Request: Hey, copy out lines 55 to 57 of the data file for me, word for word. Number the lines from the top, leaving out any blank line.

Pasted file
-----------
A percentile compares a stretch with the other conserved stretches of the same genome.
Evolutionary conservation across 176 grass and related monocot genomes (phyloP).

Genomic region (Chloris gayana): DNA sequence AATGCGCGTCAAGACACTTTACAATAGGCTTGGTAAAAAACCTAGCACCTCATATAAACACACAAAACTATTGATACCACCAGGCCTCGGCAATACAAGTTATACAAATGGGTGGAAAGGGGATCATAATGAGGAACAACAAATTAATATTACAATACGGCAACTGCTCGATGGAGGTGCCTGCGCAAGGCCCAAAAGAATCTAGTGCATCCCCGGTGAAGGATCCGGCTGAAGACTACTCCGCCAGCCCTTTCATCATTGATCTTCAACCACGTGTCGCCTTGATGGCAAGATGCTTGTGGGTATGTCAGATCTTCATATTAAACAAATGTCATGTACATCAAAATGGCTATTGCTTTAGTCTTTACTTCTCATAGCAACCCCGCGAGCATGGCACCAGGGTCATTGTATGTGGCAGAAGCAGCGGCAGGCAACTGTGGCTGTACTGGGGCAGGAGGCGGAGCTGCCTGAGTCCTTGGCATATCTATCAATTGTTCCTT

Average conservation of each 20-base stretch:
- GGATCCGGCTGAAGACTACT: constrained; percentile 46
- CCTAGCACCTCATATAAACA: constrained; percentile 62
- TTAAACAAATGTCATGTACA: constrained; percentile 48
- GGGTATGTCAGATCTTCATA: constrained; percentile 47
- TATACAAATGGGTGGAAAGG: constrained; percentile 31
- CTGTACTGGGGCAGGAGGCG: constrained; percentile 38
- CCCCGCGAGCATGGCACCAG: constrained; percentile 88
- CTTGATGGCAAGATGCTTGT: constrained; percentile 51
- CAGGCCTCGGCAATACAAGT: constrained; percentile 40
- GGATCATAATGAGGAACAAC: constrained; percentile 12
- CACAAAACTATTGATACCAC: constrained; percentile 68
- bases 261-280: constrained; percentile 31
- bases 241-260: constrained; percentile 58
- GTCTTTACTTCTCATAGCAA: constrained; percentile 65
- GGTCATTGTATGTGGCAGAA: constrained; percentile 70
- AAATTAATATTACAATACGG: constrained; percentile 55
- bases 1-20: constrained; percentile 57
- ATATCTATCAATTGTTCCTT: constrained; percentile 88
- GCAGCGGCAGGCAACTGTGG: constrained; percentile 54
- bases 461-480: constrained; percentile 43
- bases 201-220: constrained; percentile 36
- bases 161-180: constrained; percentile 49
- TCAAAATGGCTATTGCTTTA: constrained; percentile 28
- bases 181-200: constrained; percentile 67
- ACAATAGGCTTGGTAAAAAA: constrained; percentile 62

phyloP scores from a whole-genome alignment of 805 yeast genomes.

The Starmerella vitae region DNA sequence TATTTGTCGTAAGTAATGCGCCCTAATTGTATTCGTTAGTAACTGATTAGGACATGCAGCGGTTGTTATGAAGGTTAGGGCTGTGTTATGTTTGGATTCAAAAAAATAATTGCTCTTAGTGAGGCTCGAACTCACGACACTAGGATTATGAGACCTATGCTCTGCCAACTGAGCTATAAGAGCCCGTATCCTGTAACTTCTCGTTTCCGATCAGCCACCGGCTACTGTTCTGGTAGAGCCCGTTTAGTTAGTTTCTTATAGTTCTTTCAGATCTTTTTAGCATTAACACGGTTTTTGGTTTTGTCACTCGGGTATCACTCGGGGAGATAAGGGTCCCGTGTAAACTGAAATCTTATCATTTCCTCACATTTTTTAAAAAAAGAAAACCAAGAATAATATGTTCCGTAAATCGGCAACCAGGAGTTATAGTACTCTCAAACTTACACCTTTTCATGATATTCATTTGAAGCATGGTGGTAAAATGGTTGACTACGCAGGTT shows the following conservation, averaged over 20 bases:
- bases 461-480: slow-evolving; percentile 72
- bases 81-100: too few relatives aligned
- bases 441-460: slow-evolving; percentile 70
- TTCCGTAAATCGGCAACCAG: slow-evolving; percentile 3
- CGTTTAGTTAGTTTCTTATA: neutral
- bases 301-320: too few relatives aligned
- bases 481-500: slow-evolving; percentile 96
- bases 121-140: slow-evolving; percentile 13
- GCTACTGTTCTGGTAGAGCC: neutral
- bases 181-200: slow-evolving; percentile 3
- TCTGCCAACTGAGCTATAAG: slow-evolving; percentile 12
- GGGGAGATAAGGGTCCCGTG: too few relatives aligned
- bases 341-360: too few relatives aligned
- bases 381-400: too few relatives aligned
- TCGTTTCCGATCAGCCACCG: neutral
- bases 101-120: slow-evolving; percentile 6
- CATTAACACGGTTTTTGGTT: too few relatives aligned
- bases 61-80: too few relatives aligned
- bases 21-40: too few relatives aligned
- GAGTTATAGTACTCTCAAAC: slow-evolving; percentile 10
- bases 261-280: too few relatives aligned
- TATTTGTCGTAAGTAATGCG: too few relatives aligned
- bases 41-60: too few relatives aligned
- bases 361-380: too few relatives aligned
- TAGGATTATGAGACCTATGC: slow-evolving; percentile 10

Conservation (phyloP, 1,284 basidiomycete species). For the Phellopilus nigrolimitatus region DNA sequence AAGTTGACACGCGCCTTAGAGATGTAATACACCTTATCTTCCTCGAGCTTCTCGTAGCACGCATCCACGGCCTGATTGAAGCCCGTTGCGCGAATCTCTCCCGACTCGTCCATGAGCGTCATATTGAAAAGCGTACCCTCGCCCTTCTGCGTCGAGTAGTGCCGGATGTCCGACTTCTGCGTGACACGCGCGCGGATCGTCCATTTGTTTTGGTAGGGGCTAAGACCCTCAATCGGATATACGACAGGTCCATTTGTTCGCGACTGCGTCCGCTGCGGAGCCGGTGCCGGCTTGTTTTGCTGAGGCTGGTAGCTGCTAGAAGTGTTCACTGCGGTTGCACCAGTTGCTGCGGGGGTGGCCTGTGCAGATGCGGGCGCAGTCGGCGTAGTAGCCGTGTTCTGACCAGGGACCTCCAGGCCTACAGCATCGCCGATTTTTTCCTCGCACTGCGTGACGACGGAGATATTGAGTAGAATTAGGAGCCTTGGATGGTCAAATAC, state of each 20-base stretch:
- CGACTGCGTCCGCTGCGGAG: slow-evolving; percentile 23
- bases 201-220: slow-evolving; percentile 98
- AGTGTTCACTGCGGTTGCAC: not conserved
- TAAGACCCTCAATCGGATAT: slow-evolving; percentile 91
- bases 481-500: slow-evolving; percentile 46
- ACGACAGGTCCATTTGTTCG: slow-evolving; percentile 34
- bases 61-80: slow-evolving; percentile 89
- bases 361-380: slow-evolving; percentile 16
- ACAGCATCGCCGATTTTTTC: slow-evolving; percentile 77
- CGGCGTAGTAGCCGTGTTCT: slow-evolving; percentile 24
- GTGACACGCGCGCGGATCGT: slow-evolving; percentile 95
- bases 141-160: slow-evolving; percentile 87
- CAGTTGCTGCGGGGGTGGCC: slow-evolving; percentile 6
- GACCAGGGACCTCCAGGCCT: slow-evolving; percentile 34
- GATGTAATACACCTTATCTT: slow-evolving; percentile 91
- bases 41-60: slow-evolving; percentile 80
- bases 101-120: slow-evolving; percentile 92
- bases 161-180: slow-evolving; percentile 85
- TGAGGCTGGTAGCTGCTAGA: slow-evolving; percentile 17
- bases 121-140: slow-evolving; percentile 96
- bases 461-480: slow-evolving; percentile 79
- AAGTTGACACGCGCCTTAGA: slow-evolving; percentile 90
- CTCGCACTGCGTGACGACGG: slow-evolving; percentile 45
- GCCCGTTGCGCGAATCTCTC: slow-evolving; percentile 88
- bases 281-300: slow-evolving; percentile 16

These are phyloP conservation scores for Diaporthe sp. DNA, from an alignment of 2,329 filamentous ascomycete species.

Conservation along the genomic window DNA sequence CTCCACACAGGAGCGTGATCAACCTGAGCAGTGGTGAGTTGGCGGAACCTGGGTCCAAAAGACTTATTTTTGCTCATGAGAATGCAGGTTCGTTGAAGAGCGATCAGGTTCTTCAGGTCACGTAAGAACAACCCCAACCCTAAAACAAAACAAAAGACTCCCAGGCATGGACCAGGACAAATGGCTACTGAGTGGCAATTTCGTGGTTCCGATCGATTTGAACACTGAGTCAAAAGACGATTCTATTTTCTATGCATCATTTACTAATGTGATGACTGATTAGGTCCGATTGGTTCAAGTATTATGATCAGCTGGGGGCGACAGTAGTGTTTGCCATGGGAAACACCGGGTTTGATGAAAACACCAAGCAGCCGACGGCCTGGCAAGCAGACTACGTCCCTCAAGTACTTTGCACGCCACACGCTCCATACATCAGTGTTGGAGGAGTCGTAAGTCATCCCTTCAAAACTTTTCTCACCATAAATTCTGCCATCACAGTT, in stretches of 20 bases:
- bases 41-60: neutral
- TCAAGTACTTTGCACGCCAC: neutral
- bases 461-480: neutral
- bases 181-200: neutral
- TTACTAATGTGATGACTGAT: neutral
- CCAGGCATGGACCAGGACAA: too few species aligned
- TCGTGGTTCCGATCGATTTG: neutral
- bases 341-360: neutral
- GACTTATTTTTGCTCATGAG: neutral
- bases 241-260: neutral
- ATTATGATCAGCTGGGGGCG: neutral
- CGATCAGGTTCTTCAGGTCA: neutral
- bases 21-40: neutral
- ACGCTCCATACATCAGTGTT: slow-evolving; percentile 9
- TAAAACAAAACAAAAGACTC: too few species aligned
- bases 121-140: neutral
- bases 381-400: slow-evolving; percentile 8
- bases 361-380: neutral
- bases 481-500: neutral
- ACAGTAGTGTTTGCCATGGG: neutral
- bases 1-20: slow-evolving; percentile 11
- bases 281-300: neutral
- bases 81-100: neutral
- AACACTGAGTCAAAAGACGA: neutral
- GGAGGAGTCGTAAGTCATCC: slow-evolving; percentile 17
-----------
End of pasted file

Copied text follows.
- bases 361-380: too few relatives aligned
- TAGGATTATGAGACCTATGC: slow-evolving; percentile 10

Conservation (phyloP, 1,284 basidiomycete species). For the Phellopilus nigrolimitatus region DNA sequence AAGTTGACACGCGCCTTAGAGATGTAATACACCTTATCTTCCTCGAGCTTCTCGTAGCACGCATCCACGGCCTGATTGAAGCCCGTTGCGCGAATCTCTCCCGACTCGTCCATGAGCGTCATATTGAAAAGCGTACCCTCGCCCTTCTGCGTCGAGTAGTGCCGGATGTCCGACTTCTGCGTGACACGCGCGCGGATCGTCCATTTGTTTTGGTAGGGGCTAAGACCCTCAATCGGATATACGACAGGTCCATTTGTTCGCGACTGCGTCCGCTGCGGAGCCGGTGCCGGCTTGTTTTGCTGAGGCTGGTAGCTGCTAGAAGTGTTCACTGCGGTTGCACCAGTTGCTGCGGGGGTGGCCTGTGCAGATGCGGGCGCAGTCGGCGTAGTAGCCGTGTTCTGACCAGGGACCTCCAGGCCTACAGCATCGCCGATTTTTTCCTCGCACTGCGTGACGACGGAGATATTGAGTAGAATTAGGAGCCTTGGATGGTCAAATAC, state of each 20-base stretch: